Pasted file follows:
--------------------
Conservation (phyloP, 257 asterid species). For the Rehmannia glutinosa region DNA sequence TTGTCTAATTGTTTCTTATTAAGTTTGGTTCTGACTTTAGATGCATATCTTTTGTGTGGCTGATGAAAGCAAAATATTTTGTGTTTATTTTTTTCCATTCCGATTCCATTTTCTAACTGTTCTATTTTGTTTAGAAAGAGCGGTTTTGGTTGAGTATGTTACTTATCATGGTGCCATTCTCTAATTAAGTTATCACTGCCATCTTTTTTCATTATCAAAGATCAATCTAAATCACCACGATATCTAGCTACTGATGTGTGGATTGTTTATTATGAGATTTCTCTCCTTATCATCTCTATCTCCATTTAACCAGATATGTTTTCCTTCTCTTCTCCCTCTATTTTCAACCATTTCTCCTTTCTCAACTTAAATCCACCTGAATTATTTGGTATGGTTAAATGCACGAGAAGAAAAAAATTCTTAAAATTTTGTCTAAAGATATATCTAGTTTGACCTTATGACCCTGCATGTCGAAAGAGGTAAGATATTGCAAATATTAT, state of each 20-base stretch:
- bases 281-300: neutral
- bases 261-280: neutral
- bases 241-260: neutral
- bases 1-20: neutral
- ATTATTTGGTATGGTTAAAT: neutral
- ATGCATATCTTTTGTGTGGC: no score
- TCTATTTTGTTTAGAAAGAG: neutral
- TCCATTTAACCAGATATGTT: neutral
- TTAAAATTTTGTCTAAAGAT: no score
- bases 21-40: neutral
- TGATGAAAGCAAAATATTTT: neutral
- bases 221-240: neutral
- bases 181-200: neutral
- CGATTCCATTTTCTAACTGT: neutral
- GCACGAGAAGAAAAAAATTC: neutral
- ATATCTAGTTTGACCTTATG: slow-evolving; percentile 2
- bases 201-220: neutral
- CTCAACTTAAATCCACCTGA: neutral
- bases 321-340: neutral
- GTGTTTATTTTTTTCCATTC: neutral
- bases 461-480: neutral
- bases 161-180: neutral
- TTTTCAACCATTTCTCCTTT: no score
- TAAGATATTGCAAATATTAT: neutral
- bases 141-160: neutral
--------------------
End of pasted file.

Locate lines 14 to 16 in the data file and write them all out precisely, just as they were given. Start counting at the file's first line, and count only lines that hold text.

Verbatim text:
- bases 181-200: neutral
- CGATTCCATTTTCTAACTGT: neutral
- GCACGAGAAGAAAAAAATTC: neutral